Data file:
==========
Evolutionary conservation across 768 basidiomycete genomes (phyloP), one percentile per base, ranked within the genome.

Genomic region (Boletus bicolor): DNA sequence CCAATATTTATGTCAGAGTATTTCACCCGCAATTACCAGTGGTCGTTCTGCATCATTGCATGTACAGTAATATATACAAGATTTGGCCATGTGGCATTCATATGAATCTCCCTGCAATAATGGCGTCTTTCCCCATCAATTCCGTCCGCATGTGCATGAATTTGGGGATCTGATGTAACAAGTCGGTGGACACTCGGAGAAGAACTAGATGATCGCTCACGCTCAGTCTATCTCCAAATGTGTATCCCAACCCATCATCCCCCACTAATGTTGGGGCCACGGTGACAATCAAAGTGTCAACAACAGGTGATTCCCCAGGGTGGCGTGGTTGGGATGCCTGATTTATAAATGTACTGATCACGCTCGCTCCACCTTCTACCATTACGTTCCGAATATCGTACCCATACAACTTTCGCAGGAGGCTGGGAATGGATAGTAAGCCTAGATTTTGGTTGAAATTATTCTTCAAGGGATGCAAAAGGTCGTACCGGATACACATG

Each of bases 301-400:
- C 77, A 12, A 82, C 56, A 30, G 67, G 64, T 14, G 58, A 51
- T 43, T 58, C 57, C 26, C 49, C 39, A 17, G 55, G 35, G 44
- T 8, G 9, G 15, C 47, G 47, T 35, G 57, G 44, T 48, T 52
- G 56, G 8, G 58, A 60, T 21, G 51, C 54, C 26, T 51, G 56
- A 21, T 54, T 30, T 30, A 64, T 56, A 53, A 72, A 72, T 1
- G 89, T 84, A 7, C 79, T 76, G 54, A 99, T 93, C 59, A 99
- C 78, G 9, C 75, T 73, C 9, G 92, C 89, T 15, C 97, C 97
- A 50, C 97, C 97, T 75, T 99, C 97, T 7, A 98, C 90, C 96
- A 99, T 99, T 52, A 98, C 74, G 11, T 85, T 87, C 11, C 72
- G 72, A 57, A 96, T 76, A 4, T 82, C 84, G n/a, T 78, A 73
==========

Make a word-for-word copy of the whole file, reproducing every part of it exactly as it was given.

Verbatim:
Evolutionary conservation across 768 basidiomycete genomes (phyloP), one percentile per base, ranked within the genome.

Genomic region (Boletus bicolor): DNA sequence CCAATATTTATGTCAGAGTATTTCACCCGCAATTACCAGTGGTCGTTCTGCATCATTGCATGTACAGTAATATATACAAGATTTGGCCATGTGGCATTCATATGAATCTCCCTGCAATAATGGCGTCTTTCCCCATCAATTCCGTCCGCATGTGCATGAATTTGGGGATCTGATGTAACAAGTCGGTGGACACTCGGAGAAGAACTAGATGATCGCTCACGCTCAGTCTATCTCCAAATGTGTATCCCAACCCATCATCCCCCACTAATGTTGGGGCCACGGTGACAATCAAAGTGTCAACAACAGGTGATTCCCCAGGGTGGCGTGGTTGGGATGCCTGATTTATAAATGTACTGATCACGCTCGCTCCACCTTCTACCATTACGTTCCGAATATCGTACCCATACAACTTTCGCAGGAGGCTGGGAATGGATAGTAAGCCTAGATTTTGGTTGAAATTATTCTTCAAGGGATGCAAAAGGTCGTACCGGATACACATG

Each of bases 301-400:
- C 77, A 12, A 82, C 56, A 30, G 67, G 64, T 14, G 58, A 51
- T 43, T 58, C 57, C 26, C 49, C 39, A 17, G 55, G 35, G 44
- T 8, G 9, G 15, C 47, G 47, T 35, G 57, G 44, T 48, T 52
- G 56, G 8, G 58, A 60, T 21, G 51, C 54, C 26, T 51, G 56
- A 21, T 54, T 30, T 30, A 64, T 56, A 53, A 72, A 72, T 1
- G 89, T 84, A 7, C 79, T 76, G 54, A 99, T 93, C 59, A 99
- C 78, G 9, C 75, T 73, C 9, G 92, C 89, T 15, C 97, C 97
- A 50, C 97, C 97, T 75, T 99, C 97, T 7, A 98, C 90, C 96
- A 99, T 99, T 52, A 98, C 74, G 11, T 85, T 87, C 11, C 72
- G 72, A 57, A 96, T 76, A 4, T 82, C 84, G n/a, T 78, A 73